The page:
Need to send some postcards? Head to Lola where you can find all sorts of rather unique ones to send home
North Beach’s Italian heritage is deep and evident. It’s not large - spreading less than a square mile - but it is dense with jazz clubs, galleries, restaurants, gelato parlours and a shed-load of Italian Americans. It only really developed this character after the 1906 earthquake razed what preceded it to the ground. Since then, several prominent Italian Americans have emerged from this neighbourhood, including none other than baseball legend Joe DiMaggio, who actually returned to live there with his wife Marilyn Monroe in the 1950s.
The Beating Heart
It was also during the 1950s that North Beach became the historic centre of the Beat Generation. Many of that generations most famous writers lived in this neighbourhood, including Jack Kerouac, Allen Ginsberg and Neal Cassady. Another poet from that time, Lawrence Ferlinghetti, founded the famous City Lights Bookstore, which can still be found there today. It’s a cultural landmark that’s well worth visiting.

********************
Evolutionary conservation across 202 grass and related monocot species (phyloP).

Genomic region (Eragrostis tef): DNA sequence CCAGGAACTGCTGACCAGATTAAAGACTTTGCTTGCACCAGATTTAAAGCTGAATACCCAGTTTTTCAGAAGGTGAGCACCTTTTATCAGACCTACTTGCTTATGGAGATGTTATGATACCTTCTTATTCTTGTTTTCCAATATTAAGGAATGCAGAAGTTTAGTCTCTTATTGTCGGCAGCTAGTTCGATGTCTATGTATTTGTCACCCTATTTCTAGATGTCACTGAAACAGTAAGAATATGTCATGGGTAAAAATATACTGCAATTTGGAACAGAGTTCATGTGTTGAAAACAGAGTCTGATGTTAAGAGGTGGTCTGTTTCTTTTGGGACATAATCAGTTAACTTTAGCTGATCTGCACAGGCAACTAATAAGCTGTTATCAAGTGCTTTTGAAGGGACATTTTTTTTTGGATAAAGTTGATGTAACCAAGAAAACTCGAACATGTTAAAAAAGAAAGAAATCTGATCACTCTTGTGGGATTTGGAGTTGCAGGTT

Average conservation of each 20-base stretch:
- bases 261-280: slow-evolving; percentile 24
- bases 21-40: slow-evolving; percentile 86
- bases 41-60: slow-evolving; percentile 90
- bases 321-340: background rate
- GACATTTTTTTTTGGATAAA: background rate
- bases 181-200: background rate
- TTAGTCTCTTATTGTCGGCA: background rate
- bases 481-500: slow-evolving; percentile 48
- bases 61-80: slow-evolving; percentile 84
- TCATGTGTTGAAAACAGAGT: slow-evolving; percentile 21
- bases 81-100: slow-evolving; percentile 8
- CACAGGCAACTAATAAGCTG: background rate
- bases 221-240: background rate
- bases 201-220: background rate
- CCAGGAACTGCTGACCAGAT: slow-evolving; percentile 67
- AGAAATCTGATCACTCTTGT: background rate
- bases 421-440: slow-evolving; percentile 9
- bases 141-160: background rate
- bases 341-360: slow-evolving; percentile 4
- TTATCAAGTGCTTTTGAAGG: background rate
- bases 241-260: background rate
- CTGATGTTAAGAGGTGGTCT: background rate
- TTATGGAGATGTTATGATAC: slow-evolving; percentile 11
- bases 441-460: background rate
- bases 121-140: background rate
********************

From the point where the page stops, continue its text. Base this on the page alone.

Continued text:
The Beat Generation may have left us, but the nightlife of North Beach remains among the best. For classy drinks in blue velvet booths enveloped in candlelight, head to 15 Romolo. For a real taste of Italian North Beach, you can try Gino & Carlo, where cheap martinis and homemade Italian food, along with pool and pinball, are enjoyed by (very) lively crowds.
America’s Dual Heritage
North Beach’s festivals are also not to be missed. Art in the Alley is an annual outdoor art event where you can catch emerging young talent and live music. It usually takes place at the beginning of May. A little earlier in the year is the Oyster and Beer Festival, whose heritage is in fact Irish. Enjoy an array of Irish musicians along with your pint of Guinness and batch of fresh oysters.
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